All applicants to Year 8 and above should register to write the SSAT between September 1 and December 31 of the application year. Test results from before September 1 of the application year will not be accepted, and results received after January 15 may not be reviewed in time for decisions. Please note that local sittings fill up quickly, and regular registration closes three weeks prior to each test date with late registrations subject to additional fees. To search for test dates and locations, visit http://ssat.org/test-center-search and enter your Country and/or Province.
It costs $132 USD to write the Standard test in Canada and the U.S., and $257 to write the test in other countries. Additional fees may apply if registering late, changing a test date or location, or writing a Flex test through an educational consultant. UCC has a limited number of waiver codes for applicant families who are also applying for financial assistance. Please contact UCC’s Office of Admission at email@example.com to inquire about waiver code availability.
All levels of the SSAT contain multiple-choice verbal, quantitative (math), and reading comprehension sections, and an unscored writing sample. At the beginning of the test, you are given 25 minutes to write a story based on one of two provided creative prompts. This gives admission officers a feel for how well you write and organize your ideas. The multiple-choice questions are administered in timed sections, with timed breaks. The total time required to sit the test is 3 hours and 5 minutes. More information is available on the SSAT website:
Students who are currently in Grade 7 should take the Middle Test. Students who are currently in Grade 8 or above should take the Upper Test. Either the Standard Test or the Flex Test is acceptable — the test is the same, it’s just the way they’re administered that’s different. The Standard Test is administered around the world on eight Saturdays throughout the academic year, whereas the Flex Test is offered at other times. You can take multiple Standard Tests throughout the year, but you can only take one Flex Test in a testing year (August 1 – July 31).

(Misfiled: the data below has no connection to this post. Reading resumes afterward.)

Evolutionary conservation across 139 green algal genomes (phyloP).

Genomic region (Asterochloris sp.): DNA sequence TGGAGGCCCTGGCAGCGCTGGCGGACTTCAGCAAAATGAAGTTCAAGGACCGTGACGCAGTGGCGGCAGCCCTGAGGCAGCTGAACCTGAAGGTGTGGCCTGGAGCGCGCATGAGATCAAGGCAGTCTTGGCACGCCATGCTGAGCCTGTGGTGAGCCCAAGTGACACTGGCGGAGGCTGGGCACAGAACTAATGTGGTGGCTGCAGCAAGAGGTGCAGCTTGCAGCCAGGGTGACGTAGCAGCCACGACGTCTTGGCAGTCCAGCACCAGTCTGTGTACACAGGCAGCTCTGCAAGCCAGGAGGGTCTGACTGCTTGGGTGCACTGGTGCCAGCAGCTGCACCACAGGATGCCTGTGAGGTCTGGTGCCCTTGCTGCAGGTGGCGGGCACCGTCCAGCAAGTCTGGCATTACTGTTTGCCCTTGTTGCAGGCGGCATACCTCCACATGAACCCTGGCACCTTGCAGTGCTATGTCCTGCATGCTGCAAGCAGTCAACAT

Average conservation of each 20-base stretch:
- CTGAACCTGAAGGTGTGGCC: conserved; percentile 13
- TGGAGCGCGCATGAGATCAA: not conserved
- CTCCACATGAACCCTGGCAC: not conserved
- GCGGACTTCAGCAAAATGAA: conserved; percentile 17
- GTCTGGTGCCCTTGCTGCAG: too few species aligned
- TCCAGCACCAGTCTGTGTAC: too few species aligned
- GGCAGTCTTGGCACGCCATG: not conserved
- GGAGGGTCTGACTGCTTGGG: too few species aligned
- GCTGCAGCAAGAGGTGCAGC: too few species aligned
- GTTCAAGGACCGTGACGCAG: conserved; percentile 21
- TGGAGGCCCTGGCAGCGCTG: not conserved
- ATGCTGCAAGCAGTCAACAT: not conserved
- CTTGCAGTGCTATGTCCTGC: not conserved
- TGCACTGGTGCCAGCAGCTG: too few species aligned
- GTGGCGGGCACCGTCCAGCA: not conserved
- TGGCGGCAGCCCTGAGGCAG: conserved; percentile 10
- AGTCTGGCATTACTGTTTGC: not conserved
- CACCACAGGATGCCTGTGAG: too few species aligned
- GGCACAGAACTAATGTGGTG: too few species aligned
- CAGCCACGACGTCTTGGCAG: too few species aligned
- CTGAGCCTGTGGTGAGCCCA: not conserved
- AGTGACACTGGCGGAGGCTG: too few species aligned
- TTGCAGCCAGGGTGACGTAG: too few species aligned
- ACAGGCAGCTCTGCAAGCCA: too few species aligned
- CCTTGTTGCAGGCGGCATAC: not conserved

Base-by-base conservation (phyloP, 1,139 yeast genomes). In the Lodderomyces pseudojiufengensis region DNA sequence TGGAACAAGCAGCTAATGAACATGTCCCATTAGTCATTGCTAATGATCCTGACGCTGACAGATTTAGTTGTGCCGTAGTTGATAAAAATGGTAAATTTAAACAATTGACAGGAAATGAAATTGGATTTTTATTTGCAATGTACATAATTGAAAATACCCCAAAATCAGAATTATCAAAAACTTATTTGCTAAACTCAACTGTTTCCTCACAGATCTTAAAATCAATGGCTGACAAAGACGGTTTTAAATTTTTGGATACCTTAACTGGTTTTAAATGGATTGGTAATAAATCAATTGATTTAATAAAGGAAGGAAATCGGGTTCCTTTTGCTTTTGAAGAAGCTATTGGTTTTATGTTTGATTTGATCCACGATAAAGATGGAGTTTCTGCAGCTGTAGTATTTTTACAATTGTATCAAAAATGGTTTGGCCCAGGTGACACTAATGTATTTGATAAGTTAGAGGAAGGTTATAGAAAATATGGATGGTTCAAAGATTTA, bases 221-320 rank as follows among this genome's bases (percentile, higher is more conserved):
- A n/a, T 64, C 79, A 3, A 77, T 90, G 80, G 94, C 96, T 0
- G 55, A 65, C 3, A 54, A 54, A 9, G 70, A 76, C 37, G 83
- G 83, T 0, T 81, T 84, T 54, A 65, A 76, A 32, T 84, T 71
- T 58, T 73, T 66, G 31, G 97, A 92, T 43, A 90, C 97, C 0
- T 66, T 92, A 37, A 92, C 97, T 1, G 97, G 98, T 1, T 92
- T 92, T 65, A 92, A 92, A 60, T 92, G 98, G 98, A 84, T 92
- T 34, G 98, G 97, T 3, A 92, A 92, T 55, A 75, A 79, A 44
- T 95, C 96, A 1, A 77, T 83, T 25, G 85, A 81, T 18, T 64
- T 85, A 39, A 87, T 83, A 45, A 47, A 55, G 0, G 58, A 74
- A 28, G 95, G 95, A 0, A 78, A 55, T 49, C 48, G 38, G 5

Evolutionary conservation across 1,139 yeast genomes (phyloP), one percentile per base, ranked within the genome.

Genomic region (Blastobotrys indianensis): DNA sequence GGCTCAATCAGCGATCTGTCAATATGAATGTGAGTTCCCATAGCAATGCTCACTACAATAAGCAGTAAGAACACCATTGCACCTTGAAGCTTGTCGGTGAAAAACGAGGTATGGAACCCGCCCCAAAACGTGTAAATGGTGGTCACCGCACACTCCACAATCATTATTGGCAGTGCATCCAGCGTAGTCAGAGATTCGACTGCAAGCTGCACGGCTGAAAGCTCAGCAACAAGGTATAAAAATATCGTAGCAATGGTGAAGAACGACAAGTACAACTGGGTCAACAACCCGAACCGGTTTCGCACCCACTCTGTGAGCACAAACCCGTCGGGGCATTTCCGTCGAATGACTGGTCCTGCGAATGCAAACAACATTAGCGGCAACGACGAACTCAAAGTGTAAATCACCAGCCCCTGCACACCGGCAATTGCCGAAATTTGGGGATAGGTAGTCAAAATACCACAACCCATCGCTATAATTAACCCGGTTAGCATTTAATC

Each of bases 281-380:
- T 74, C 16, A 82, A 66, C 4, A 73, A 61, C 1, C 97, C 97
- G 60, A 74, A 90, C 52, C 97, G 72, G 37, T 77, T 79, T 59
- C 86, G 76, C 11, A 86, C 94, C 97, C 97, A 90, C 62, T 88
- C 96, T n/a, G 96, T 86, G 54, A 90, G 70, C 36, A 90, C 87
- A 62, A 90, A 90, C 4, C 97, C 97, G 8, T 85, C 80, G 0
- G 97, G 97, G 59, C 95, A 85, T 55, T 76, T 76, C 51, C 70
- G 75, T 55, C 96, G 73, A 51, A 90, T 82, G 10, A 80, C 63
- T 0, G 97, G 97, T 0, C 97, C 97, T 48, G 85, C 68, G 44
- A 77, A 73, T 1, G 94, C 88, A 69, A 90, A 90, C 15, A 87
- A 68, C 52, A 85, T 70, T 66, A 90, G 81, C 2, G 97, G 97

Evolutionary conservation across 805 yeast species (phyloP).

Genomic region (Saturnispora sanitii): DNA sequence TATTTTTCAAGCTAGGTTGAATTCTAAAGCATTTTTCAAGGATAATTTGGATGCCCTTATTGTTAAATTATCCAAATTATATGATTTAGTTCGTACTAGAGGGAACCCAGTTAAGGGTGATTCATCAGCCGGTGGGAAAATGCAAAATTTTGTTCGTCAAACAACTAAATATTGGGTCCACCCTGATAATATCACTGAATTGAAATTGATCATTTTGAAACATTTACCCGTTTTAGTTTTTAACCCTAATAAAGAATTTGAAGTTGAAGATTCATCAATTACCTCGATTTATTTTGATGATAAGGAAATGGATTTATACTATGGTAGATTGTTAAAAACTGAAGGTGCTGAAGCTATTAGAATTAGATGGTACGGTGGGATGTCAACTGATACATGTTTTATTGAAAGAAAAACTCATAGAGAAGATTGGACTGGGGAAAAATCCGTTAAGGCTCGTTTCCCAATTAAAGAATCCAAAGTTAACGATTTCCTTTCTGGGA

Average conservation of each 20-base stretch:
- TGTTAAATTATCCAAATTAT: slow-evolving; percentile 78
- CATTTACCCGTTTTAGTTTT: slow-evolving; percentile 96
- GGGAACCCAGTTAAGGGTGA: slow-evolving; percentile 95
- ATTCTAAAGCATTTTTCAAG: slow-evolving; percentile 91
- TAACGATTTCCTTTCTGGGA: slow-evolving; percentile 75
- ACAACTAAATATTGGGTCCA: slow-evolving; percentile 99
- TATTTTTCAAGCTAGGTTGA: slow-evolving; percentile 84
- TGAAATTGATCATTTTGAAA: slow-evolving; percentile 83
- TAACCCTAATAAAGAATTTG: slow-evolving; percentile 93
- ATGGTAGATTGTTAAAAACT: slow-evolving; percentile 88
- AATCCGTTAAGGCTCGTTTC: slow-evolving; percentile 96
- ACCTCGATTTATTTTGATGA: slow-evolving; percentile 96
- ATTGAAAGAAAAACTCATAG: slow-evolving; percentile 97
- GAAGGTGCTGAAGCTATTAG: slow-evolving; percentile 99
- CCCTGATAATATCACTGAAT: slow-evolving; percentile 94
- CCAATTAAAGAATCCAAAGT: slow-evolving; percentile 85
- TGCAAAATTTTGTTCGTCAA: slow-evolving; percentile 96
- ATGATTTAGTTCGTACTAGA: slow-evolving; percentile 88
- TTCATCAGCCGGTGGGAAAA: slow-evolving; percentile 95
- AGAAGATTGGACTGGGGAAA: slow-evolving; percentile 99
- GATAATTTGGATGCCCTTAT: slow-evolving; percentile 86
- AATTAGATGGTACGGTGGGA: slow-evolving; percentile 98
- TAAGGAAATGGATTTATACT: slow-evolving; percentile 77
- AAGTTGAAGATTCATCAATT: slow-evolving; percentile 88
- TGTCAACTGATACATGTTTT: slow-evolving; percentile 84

When you register for a test, include UCC (test centre 7858) as a score recipient when you register so that we receive test results in a timely manner. If you don’t indicate UCC as a score recipient when you register, you can log back into your SSAT account at any time and add UCC as a score recipient. Here are instructions on how to do that. We cannot accept test results sent to us by email, we must receive them directly from SSAT.
Test scores are used along with other information gathered during the admission process to give us a big-picture view of our applicants. In some cases, we require test results before selecting a candidate for an interview. There is no minimum score requirement.
The boarding program is home to 88 young men each academic year. Students hail from different parts of Ontario, other provinces in Canada and over 20 other countries, including those in North and South America, Europe and Asia.
Boarding is offered beginning in Year 8 (age 13 minimum) and goes to Year 12 (graduation). We don't admit any boys directly into Year 12. At the minimum, boys must complete the two-year IB Diploma Programme in Year 11 and Year 12.